If you start getting unrequested advertisements at that address, you can contact them and tell them they're somehow leaking their users' addresses, or you can change your filter to dump all mail to that address in Round File Q. Or you can add the sender address to the filter so that only legitimate senders for that address go to that folder. And then you can add another filter that dumps any mail to that address that comes from any other sender to the SPAM dump for consideration when you have the time, and/or for automatic deletion.

You can set up similar sub-address suffixes for mail lists. For example, user+listnnnnn@isp.example or user+listname@isp@example .

Then you can do the same thing for friends, family, church, school, clubs, etc. Maybe have filters for user+churchnnnnn@isp.example, user+schoolnnnnn@isp.example, and so on. For family and friends, maybe something user+frankl@isp.example for Frank Lemmon.

(You might expect spammers to try things like automatically cycling through user+joe, user+mary, user+john, etc., so you may want a little more than that. Or, you might adjust the address for joe, mary, and john when the spammers start doing that.)

And if Suzanne Roberts's computer suddenly gets infected with something, and you start getting spam for user+suzier@isp.example, you write her and urge her (yet again) to switch from MSWindowsX 10.77 to Ubuntu 12 or Fedora 15 or openbsd 6 or whatever. Tell her you'll send her a new address once she has either re-installed and MSWindows with service pack 109 or whatever the latest is, or moved to a reasonable OS. And warn her that, until she does, you might lose mail from her in the deluge.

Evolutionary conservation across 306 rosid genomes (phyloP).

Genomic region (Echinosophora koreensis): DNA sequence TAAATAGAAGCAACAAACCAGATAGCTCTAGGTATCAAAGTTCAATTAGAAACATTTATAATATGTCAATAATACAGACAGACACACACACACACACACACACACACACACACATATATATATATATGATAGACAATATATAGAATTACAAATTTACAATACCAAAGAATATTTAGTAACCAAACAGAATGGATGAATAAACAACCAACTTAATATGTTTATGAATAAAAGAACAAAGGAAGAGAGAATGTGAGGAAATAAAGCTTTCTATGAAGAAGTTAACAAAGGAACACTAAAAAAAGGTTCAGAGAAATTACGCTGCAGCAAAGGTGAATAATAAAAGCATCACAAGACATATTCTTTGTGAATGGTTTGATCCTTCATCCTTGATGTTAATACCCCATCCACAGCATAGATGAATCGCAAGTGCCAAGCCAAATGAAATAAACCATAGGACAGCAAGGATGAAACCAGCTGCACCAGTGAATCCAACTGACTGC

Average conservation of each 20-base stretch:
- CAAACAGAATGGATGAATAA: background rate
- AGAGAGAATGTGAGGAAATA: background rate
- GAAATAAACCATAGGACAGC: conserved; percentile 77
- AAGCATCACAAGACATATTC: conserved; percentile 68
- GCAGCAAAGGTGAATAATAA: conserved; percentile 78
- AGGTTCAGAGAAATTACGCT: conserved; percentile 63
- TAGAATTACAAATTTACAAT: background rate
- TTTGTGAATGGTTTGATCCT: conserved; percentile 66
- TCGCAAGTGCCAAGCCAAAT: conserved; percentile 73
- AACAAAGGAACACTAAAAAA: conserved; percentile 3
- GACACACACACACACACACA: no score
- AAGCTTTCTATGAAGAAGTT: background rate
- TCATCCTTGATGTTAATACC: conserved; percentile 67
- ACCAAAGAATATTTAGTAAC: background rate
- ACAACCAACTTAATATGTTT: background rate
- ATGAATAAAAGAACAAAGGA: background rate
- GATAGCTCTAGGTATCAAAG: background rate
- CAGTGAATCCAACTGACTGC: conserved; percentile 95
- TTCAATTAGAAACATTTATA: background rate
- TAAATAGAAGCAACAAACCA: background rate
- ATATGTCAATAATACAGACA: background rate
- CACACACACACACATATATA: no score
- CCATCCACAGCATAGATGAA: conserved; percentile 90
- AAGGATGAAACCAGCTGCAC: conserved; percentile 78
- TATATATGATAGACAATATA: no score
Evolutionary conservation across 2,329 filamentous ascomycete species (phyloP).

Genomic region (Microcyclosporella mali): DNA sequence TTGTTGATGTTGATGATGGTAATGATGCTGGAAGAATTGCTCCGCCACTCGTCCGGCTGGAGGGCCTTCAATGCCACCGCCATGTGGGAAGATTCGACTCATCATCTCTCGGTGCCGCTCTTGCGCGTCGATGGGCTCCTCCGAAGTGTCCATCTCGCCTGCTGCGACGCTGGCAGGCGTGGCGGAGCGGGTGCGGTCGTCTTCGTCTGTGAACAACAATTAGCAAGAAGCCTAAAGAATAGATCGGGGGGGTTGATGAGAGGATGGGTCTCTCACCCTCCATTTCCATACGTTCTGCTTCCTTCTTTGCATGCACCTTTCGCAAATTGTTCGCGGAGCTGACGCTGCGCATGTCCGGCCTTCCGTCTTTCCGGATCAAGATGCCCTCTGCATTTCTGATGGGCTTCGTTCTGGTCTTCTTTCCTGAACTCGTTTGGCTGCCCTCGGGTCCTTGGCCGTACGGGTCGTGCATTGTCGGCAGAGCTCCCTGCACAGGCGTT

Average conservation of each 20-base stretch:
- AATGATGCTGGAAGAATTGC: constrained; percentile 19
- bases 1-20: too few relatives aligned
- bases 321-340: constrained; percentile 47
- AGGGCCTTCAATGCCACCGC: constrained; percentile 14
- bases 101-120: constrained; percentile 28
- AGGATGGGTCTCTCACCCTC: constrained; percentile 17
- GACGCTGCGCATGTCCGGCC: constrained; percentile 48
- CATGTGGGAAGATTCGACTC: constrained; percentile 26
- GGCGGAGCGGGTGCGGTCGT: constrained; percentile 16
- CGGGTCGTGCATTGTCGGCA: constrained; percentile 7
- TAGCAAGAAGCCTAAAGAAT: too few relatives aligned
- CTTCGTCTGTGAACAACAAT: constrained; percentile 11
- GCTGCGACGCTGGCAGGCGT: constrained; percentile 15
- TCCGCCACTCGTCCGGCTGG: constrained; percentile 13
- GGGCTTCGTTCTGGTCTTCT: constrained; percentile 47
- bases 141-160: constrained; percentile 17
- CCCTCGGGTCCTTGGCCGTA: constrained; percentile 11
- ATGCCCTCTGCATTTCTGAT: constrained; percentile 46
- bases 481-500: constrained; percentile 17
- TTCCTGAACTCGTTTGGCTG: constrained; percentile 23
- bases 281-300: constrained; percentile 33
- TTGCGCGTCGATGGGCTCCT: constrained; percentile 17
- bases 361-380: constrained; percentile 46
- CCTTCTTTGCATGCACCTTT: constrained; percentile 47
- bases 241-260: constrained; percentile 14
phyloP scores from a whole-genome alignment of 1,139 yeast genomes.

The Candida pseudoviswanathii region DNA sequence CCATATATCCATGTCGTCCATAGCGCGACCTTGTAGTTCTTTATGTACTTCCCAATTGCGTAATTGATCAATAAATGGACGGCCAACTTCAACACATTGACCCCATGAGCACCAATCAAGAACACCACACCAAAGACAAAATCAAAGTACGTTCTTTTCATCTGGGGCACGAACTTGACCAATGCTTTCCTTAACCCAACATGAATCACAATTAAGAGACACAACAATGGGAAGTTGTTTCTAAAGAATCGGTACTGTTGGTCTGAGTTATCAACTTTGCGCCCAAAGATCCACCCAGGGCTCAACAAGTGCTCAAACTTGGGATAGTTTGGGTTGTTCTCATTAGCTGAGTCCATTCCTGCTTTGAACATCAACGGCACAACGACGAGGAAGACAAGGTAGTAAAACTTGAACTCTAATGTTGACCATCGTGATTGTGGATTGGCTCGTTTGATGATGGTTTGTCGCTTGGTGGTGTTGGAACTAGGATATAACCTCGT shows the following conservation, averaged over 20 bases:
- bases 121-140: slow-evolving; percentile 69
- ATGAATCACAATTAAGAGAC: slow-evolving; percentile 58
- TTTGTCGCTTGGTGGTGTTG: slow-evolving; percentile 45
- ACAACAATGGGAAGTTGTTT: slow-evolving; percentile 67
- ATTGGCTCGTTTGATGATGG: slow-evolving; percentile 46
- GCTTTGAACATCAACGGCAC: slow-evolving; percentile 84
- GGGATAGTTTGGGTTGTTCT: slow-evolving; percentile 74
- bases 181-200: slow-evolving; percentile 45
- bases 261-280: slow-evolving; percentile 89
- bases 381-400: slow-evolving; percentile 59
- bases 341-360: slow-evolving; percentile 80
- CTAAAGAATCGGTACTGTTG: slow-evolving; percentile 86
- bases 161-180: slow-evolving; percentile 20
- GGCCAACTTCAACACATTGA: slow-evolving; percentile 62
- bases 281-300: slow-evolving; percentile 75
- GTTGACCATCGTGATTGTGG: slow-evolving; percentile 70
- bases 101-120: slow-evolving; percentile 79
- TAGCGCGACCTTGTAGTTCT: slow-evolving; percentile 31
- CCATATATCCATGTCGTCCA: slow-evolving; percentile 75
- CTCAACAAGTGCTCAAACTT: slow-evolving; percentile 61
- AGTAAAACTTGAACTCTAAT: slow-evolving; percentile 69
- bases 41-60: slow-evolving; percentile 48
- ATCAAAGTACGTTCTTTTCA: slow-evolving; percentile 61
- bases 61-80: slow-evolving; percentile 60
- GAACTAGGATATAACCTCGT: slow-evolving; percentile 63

Okay, while she is recovering from that, you have set up additional filters on the sender address, so that the spammers have to at least spoof her address as the sender to get into her folder, and that might actually be enough, but at least she'll have a little of the fear of nature in her, and maybe she'll start being sensible and start looking at alternatives to MSLeviathan.

In case you're curious, this is what private white listing works like. It can be controlled, because you have an idea who and where mail should be coming from, by the receiver address it is sent to. Two or three sets of filters for each address or set of addresses, one that white-lists known senders, one that diverts unknown senders to a "probably-junk" folder, and maybe one that (temporarily or permanently) black-holes known offender senders who have latched onto that group of suffixes.

Finally, you have a set of doorbell or knock addresses that you give out at business meetings and other parties: bellnnnnn@isp.example . You enable filters for the one you gave out last night, then, after a week or a month, you disable them again. Or, if the spam to that address is not too bad, you just leave it enabled and keep using it.

When you get legitimate mail at that address, you reply and tell them the real address they should send stuff for you at.

Of course, with a little time, you can actually set up a domain of your own for cheap with a little help from a place like and a place like Google will run your mail server for you if you have a web server and a domain name pointed to it.

Of course, there's that thing about letting Google spool your mail, but it is possible. Read the terms of use and make sure that's okay for the kind of mail you expect first.

If you understand the way to use sub-addresses, the way to use your own private domain name should be fairly clear. And it should be fairly clear why that's going to work better than sub-addresses.